It's time for 15 economic recovery policies in CaliforniaPosted by Gino DiCaro, Vice President, Communications on Jan. 23, 2009
California is dependent on income, sales, corporate and property tax for its general fund dollars. More than 50 percent of the general fund is dependant on income tax alone. Our government programs survive on profitable businesses employing a high-wage workforce. With the country's third worst unemployment rate (9.3 percent), and few growing sectors outside government services, the state will not get out of the current crisis without improving the business climate.
These recommendations by a very diverse group of industries are meant to create a springboard for the state's economic recovery and change the legislature's attitude toward a healthy business climate. Without real incentives -- like the one Tesla Motors received back in June -- and long term certainty in California, we will not see the growth that is mandatory for our recovery.
The manufacturers are firmly behind this growing effort, and this group -- titled "California Businesses for Economic Recovery"-- will not stop advocating for the collective proposals now and in the future. While each proposal has a different value for individual organizations, we all agree that the combined list deserves serious attention.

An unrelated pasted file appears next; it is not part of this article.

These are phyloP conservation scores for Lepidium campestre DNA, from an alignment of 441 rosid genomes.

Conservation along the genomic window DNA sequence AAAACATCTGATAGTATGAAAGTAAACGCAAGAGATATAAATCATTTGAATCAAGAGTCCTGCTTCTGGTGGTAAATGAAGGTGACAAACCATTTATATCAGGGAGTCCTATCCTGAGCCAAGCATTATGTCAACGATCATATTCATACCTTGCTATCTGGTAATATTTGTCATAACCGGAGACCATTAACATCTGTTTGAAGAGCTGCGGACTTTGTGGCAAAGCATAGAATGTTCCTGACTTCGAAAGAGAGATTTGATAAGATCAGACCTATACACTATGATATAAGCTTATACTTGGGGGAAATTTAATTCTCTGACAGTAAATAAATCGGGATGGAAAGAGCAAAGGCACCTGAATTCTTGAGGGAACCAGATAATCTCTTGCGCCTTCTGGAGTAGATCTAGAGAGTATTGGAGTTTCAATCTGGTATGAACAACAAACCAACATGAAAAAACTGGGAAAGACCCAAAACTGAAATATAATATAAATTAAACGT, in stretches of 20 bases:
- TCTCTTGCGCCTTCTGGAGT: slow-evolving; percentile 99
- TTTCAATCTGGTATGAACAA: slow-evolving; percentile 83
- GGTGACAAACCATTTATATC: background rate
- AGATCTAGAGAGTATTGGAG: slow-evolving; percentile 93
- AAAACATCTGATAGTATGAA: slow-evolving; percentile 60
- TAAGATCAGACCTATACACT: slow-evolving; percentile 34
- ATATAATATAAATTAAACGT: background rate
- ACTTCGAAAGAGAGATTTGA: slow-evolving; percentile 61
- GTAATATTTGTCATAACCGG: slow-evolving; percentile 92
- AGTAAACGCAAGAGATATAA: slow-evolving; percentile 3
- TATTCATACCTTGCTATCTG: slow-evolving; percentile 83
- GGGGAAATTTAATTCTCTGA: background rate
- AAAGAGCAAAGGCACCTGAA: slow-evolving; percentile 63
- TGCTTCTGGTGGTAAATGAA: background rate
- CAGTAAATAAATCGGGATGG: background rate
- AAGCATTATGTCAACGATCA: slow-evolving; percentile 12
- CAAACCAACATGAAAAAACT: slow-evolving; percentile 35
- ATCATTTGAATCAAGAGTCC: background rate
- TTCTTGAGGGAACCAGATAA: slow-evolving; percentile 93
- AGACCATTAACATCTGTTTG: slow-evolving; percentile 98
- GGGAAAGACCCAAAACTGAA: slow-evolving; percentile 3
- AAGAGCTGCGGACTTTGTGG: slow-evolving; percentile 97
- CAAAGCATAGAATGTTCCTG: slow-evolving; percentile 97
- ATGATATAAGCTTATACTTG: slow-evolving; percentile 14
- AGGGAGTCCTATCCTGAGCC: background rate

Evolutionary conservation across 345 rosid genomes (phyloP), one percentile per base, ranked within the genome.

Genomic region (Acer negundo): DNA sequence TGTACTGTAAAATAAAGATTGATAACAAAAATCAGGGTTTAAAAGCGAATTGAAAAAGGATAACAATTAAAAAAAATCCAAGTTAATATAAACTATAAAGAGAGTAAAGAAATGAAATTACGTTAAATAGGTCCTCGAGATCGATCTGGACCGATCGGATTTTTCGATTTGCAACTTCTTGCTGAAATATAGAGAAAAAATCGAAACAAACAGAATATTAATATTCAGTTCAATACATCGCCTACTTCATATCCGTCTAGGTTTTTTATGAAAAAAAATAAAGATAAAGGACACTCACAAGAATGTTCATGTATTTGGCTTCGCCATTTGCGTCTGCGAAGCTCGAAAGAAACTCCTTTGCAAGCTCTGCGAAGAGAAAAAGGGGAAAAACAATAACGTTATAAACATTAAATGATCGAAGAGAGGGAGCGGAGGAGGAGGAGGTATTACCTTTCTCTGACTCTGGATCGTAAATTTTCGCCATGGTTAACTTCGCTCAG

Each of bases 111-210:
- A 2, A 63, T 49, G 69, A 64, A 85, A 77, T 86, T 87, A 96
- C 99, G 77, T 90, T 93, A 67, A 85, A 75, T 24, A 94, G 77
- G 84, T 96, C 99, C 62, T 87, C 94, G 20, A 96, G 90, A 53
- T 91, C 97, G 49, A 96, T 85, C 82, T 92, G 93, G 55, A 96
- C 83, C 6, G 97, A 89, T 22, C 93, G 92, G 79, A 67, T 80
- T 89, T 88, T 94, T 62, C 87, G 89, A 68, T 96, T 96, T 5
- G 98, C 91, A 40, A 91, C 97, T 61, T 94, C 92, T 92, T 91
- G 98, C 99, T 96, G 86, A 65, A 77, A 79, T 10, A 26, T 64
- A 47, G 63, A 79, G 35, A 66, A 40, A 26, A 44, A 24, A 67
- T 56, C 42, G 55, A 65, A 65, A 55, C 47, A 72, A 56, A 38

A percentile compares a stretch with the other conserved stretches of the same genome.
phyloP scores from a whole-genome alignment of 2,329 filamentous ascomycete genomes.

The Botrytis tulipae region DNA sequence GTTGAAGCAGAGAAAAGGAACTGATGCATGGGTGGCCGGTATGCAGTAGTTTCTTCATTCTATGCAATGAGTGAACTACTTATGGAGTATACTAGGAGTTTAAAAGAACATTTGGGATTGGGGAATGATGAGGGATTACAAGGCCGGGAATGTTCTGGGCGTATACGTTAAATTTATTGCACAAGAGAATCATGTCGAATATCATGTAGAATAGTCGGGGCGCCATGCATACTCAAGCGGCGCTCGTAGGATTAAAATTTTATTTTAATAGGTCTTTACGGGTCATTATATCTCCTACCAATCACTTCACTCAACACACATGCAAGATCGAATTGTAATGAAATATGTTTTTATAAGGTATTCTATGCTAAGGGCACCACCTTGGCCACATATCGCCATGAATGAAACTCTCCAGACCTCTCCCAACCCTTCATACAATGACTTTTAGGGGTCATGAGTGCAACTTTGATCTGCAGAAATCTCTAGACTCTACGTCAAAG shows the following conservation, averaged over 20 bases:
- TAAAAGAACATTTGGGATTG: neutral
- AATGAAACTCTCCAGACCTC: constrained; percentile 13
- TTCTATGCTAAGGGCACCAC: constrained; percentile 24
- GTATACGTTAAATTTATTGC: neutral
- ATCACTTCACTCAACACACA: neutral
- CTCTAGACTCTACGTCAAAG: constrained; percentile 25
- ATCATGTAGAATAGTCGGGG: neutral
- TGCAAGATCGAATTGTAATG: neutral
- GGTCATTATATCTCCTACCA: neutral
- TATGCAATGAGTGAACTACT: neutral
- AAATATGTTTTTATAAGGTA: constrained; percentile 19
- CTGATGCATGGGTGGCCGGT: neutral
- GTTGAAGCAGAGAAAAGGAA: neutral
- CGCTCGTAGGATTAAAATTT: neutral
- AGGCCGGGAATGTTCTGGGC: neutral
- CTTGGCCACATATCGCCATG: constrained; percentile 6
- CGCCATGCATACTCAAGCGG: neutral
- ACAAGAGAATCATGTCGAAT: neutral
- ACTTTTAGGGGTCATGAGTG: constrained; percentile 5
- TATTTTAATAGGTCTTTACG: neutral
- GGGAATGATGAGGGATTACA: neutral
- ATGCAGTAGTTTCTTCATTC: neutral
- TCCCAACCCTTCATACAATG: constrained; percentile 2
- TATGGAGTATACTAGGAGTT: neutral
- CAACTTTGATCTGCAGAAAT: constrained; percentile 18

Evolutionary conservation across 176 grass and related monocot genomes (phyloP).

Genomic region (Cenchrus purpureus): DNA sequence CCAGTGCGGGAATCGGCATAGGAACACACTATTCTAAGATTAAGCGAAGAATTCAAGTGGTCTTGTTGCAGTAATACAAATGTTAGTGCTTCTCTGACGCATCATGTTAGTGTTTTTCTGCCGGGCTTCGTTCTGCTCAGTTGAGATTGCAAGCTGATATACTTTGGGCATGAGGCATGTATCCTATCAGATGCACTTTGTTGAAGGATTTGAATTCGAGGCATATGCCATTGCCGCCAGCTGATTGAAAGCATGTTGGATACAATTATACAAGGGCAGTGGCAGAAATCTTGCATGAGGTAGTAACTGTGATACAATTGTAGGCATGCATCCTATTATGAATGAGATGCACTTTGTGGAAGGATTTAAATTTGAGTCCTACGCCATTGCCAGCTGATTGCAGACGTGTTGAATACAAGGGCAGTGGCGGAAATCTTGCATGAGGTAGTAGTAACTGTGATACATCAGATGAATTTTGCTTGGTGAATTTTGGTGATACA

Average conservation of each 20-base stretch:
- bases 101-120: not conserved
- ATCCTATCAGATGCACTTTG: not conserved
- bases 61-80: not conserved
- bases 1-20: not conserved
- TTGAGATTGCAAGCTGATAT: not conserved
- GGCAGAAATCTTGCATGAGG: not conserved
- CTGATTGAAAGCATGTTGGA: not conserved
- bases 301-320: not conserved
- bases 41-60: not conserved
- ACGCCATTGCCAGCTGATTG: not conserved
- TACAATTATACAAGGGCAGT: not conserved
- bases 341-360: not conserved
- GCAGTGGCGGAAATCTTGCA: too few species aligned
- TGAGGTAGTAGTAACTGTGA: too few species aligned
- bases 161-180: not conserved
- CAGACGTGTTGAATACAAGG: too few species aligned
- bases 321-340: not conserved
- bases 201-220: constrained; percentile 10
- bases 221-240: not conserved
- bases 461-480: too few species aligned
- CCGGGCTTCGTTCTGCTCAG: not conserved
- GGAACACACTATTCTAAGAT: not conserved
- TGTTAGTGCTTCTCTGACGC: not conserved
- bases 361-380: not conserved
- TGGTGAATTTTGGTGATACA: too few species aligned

Key points for lawmakers and media to consider as impetus for the listed recommendations:
• The uncertainty of California's regulatory and fiscal environment makes it almost impossible for short and long term business growth
• Taxes, fees, mandates and regulations are currently enacted without considering their cumulative and dynamic impact
• Industries such as high tech, manufacturing, entertainment and agriculture are being lured away by Nevada, Arizona and other regions
• Business costs in California are 23 percent higher than the national average
• California’s unemployment rate (8.4%) is third worst in the country and at its highest level since the early 90's
• Delayed sales tax exemption
• Design build